Ryan Tonkin

Scholars
2017
Study program:
Philosophy
Current affiliation:
University of Victoria
Localisation:

Ryan Tonkin (philosophy, University of Victoria) is examining the philosophical and legal justifications for tax proposals aimed at alleviating income inequality in Canada’s democratic, multicultural context.

Doctoral research

Democratizing distributive justice: Public reason and the law of taxation

Income inequality is reaching historic levels and is one of the foremost challenges facing our nation. Our primary tool for fairly allocating the benefits and burdens of social cooperation is the law of taxation. Therefore, an important function of the Canadian tax system is to implement society’s conception of distributive justice. As a multicultural and ideologically diverse nation, however, Canada is confronted with a wide variety of reasonable but conflicting views of what distributive justice requires.

The doctrine of public reason emerged in response to this fact of reasonable disagreement. It proposes that in certain contexts, the legitimacy of state action cannot depend on a narrow view of the truth. Rather, political legitimacy demands something different: a justification in terms that are acceptable to those affected.

Ryan’s research project will extend this requirement of public reason to tax law and policy. He believes that a public-reason account of tax policy promises to provide novel insights and a rich basis for redressing current injustices.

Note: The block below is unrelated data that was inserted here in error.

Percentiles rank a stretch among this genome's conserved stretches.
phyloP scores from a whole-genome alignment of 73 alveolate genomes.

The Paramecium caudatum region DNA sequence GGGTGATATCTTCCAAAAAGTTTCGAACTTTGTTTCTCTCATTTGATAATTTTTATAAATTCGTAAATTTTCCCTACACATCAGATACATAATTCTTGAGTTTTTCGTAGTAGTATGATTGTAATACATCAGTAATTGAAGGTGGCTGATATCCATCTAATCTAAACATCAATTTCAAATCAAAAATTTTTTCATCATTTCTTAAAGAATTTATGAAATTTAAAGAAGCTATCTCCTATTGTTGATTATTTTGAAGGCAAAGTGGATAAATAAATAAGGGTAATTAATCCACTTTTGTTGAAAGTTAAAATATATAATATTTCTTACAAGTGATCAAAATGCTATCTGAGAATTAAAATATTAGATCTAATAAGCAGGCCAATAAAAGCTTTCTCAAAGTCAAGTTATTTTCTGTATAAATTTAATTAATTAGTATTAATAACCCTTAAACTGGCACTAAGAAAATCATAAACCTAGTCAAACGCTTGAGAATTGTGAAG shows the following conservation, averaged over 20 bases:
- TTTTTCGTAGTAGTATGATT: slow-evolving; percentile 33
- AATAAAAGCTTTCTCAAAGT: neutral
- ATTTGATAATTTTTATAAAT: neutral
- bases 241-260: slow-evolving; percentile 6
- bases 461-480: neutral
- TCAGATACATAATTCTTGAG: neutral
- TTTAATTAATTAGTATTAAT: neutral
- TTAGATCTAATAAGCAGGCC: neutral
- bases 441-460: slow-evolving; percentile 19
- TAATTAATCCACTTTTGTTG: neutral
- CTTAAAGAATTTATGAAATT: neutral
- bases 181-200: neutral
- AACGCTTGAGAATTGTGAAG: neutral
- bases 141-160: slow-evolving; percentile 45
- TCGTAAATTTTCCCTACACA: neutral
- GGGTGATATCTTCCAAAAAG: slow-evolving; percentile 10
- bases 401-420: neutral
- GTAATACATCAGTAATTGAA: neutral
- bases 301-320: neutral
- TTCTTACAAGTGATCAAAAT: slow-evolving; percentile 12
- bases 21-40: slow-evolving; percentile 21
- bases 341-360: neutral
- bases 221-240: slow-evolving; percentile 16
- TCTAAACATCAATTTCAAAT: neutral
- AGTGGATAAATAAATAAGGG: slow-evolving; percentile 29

Ryan Tonkin is a passionate advocate for social change. He has spent the last decade combining his experience as a street-entrenched youth with his formal education to improve the lives of people facing barriers of all kinds. He holds bachelor’s and master’s degrees in philosophy from the University of Victoria, and a juris doctor from Harvard Law School.

Ryan always aims at transforming social policy. He developed evaluative analytics for an innovative mental health court in Boston, recommendations for legislative reform in Sierra Leone, and assessments of the community benefits of several US hospitals under the Affordable Care Act. His work in British Columbia advocates for people in poverty, particularly those with mental health-related disabilities and those at risk of homelessness. Recently, this focus has seen Ryan direct his efforts at low-cost, high-impact platforms that employ community resources to facilitate social cooperation. For example, as a Public Service Venture Fellow, he founded the Federal Disability Advocacy Project, which trained people in poverty with disabilities to help one another, recovering hundreds of thousands of dollars in refunds and ongoing benefits.

Ryan’s current position is directing the Justice as Fairness Society, an outreach-based legal advocacy group. He also offers public legal education at Vancouver Island’s largest homeless shelter. His work with people with disabilities led to his joining Fighting for Fairness, through which he seeks to reform Canada’s Disability Tax Credit. Ryan’s work on homelessness caused him to serve as a director for Homeless Partners, an online platform that connects homeless people with donors and assists Syrian refugees.

Ryan sees literacy as an essential tool in political transformation and poverty reduction. As a result, he is a member of the Victoria Literacy Task Group, which guides the implementation of the community literacy plan. He has also worked with at-risk youth at Cornerstone Youth Society and the Boston Debate League. Ryan works with palliative patients on the clinical unit of Victoria Hospice Society. He is enthusiastic about pursuing social policy reform through an analysis of the law of taxation and redistribution.